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Jan 22
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,10 November 1978, Queen released their seventh studio album, “Jazz” in the UK by EMI records. It was produced by Queen with co-producer Roy Thomas Baker (this would be the last Queen/Baker production.)

Because of the band’s massive wealth, they were advised to spend a year outside England and take up temporary residency elsewhere, namely the tax exile of Montreux. With that in mind, this was the first album to be recorded outside of the UK.

Sessions for ‘Jazz’ began at Mountain Studios in Switzerland, July 1978 and later at Super Bear Studios in Nice, France. The recordings concluded in October 1978.

Queen were aware that topping the anthems on ‘News Of The World’ would take some doing, so they decided on a more eclectic approach. The result was the “Jazz “ album. Queen was now so very popular they could have come up with just about anything as a title for a seventh disc – whose ever-so-slightly jokey handle (the antithesis of everything punk or new wave) was deemed just-so. But the last thing you’ll find on Jazz is any jazz.

In July 1978, Queen decamped to France, to the same Super Bear studio near to Nice and the agreeable beaches of the Côte d’Azur. The band headed to Montreux and Mountain Studios, part of the Casino Barrière de Montreux.

Mountain studios was used first, this would began a healthy relationship with the city of Montreux, one which would last throughout their career. Queen eventually purchased Mountain Studios in 1979, a canny piece of real estate investment. Resident engineer David Richards asked what they planned to do with the facility, Freddie replied, “Why dump it in the lake, dear!”

(Freddie moved himself to a flat with a view of Lake Geneva, a bolthole that he described to friends as a slice of heaven. “If you want peace of mind, come to Montreux.”)

‘Jazz’ contained varying musical styles that were alternately praised and criticised. While the dramatically different writing styles had been contributed to what made up a solid Queen album, it would seem the band were repeating a formula here. Brian hinted at the mental health of the band during an interview with the Chicago Tribune in 1989, he said, “Around the ‘Jazz’ album we were all getting into our own things and nobody much liked what the other guys were doing. To be honest, there were times when we couldn’t tolerate each other off-stage.”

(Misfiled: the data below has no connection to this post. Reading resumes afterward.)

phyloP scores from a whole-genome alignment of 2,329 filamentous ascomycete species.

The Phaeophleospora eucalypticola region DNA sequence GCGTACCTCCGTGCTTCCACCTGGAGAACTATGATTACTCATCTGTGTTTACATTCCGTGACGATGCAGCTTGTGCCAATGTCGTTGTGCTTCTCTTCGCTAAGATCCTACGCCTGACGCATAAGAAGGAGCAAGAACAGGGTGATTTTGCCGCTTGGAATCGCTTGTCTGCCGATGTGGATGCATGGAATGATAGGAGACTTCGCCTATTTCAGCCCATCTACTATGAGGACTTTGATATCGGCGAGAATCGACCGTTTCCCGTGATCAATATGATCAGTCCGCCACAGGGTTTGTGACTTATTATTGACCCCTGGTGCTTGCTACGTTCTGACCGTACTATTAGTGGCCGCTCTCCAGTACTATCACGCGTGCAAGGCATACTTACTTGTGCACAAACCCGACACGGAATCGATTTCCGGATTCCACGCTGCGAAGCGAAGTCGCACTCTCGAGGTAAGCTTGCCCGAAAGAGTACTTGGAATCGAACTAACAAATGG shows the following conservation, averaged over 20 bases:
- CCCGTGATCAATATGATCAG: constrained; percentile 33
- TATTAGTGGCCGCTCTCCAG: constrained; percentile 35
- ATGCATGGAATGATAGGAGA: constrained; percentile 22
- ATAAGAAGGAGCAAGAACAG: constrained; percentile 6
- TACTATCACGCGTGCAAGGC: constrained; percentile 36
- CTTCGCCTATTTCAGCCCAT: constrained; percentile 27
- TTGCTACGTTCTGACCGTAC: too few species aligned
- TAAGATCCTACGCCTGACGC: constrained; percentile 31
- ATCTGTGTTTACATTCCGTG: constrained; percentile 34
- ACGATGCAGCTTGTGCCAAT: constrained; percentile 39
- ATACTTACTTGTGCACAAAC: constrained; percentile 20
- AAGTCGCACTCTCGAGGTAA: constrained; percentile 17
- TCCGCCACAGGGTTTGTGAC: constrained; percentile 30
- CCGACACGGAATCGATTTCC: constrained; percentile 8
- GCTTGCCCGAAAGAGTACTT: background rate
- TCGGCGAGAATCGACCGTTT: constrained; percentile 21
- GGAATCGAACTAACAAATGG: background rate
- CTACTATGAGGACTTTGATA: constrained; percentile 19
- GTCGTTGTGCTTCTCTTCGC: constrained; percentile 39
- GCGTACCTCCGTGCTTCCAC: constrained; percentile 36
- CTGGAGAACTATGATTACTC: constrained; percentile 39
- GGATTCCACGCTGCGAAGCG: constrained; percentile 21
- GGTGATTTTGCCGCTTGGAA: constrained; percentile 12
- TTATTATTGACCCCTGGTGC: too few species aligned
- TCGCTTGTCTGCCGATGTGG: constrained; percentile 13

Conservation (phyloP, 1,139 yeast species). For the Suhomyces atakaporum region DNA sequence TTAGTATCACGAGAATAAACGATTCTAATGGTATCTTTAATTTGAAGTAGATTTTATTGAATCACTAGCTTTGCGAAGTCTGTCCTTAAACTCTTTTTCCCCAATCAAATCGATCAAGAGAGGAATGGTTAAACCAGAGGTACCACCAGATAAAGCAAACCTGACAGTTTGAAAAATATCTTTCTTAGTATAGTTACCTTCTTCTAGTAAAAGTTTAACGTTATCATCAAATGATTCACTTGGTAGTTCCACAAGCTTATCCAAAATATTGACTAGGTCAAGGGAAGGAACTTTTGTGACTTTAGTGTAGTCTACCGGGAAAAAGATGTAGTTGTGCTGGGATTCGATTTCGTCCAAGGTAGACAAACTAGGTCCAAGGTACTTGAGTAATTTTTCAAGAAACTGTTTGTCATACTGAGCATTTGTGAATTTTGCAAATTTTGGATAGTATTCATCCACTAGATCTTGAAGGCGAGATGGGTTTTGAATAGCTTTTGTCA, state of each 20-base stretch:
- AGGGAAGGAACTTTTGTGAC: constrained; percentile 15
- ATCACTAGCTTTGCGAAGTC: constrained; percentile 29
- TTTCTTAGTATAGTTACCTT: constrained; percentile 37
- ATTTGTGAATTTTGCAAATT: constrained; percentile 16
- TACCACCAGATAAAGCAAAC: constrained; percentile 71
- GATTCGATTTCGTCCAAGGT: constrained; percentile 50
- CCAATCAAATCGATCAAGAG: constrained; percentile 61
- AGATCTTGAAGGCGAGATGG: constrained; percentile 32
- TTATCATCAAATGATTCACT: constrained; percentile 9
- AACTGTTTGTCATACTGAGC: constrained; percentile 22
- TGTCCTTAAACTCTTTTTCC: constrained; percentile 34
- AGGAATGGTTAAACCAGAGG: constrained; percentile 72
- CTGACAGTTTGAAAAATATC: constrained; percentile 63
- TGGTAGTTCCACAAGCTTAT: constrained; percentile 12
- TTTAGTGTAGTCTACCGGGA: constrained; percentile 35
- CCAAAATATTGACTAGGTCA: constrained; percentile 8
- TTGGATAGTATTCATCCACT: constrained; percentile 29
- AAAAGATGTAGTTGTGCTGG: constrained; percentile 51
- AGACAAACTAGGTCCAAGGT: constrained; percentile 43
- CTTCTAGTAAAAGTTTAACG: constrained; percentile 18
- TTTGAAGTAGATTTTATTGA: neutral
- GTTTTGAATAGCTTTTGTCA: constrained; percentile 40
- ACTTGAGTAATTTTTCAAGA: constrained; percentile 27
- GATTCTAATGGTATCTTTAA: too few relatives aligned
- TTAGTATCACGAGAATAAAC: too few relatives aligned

While the band weren’t entirely pleased with ‘Jazz,’ Brian also stated in an interview with International Musician & Recording World, “Jazz was a European-flavoured thing. It was a strange mixture and didn’t click very well in America.” He later told the BBC Radio One, “We thought it would be nice to try again with producer Roy Baker on whom we could put some of the responsibility. We’d found a few of our own methods, and so had he, and on top of what we’d collectively learned before, we thought coming back together would mean that there’d be some new stuff going on, and it worked pretty well.”

Released on November 10, 1978, Jazz was the band’s longest album to that point. It went Platinum in the US, and their love for that country was cemented with another winter tour that took them from Dallas to Inglewood and then home to Britain in time for Christmas. British audiences wouldn’t see them for quite a while, but as usual, it was worth the wait…

The album artwork was suggested by Roger Taylor, who previously saw a similar design painted on the Berlin Wall.

The album’s varying musical styles were alternately praised and criticised. It reached number two in the UK Albums Chart and number six on the US Billboard 200. Jazz has sold over five million copies worldwide.

In a retrospective assessment, Stephen Thomas Erlewine of AllMusic described Jazz as “one of their sleekest albums.” He cited that the album’s diversity and exaggeration made it “more fun than any of their other albums.”

Alexis Petridis wrote in The Guardian, “Jazz was hysterical in every sense of the word, but the music press comprehensively failed to get the joke, particularly in the US”.

In 2006, Jim DeRogatis of the Chicago Sun-Times included it in his list of “The Great Albums,” describing it as “a genre-hopping tour of diverse musical styles” and concluded that “What ultimately keeps me coming back to the album, however, is that ambiguous sexual energy running through all 13 tracks; the fact that each of them boasts more hooks than some bands have on an entire album, and the inviting sonic density of it all.”

When Loudersound ranked every Queen album from best to worst, Jazz came fourth, as they felt it presented “some of the most satisfying moments in Queen’s career.”

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    A kind of Magic 1986
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